New Zealand will join a world-leading international research effort to accelerate the development of technologies to reduce methane emissions from livestock, Agriculture Minister Damien O’Connor has announced.
The International Enteric Fermentation Accelerator will be the world’s largest single research effort to find and accelerate the development and implementation of mitigation technologies for agricultural methane emissions.
O’Connor made the announcement following his attendance at the Agriculture Innovation Mission for Climate Summit in Washington DC.
“The government is further supporting our farmers and growers to reduce their methane emissions by joining this major international research effort aimed at developing new tools and technology for use on farm,”he said.
“New Zealand will invest $8 million in joining the International Enteric Fermentation Accelerator, which will enable us to leverage the benefits of up to US$200m [$314m] of international investment.
“The project will utilise teams of the best scientists in the world and enable access to research equipment beyond what we can deliver domestically.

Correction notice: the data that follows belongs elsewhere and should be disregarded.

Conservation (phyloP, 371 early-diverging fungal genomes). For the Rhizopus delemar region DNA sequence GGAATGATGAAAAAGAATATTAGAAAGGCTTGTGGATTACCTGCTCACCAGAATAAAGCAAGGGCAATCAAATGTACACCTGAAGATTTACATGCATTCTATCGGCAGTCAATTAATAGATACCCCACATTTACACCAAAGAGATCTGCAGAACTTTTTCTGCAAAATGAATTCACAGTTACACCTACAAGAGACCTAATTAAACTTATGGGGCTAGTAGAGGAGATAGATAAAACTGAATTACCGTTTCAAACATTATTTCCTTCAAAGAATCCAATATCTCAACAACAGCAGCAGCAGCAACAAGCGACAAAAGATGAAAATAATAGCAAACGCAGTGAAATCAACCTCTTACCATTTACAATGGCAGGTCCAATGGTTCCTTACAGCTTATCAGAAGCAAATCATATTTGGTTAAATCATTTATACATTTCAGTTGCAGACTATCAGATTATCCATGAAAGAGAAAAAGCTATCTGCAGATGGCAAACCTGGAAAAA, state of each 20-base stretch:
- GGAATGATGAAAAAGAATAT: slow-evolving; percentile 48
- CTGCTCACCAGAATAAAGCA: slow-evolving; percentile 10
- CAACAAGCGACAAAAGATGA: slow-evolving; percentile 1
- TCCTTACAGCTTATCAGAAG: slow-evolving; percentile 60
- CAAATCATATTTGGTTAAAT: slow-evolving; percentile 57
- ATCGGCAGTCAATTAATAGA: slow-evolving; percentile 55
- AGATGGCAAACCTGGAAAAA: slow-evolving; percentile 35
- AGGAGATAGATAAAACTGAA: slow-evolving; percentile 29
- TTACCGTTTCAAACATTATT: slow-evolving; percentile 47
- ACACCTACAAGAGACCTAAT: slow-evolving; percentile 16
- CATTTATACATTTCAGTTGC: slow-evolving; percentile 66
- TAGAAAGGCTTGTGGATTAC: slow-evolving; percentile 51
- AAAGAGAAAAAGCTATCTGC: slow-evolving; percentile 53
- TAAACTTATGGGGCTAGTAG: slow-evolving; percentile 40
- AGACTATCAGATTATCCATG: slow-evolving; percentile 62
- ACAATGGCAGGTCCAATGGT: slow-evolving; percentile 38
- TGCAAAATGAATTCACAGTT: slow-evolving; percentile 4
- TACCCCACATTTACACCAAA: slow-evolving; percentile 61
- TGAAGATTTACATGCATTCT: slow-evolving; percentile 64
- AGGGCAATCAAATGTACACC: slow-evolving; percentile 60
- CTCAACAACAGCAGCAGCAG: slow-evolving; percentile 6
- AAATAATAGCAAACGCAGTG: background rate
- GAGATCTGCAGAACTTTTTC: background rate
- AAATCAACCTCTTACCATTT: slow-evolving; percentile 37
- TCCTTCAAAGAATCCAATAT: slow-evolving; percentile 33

“Our investment will ensure New Zealand has a voice in setting priorities for overall funding and help ensure important overseas research is relevant to our pastoral farmers.
“It complements and strengthens the investments we’re making through our Centre for Climate Action on Agricultural Emissions, which includes a 50:50 joint venture with business that has already secured over $170m for new technology over the next four years.
“Growing our record export food and fibre revenue of $53.1 billion will depend on lifting our sustainability credentials and this project ensures we will have access to the world’s best research to do this.
“Our involvement in a global research programme of this scale will elevate New Zealand’s standing on the world stage in climate-smart agriculture and food production.
NZ and Ireland have also announced the expansion of a joint initiative aimed at tackling agricultural emissions.
“Four projects are currently being funded under a New Zealand/Ireland Joint Research Initiative announced in 2022. Today’s commitment will see both countries contribute up to $5.25m each for a second round of research projects,” O’Connor said.
“It’s intended the next round of projects, which will involve collaboration between Irish and New Zealand scientists, will focus on mitigating greenhouse gas emissions from organic soils, improving greenhouse gas inventories and developing new tools and techniques for farmers and researchers to understand and mitigate emissions.”
The Agriculture Innovation Mission for Climate Summit was organised by the United States and the United Arab Emirates.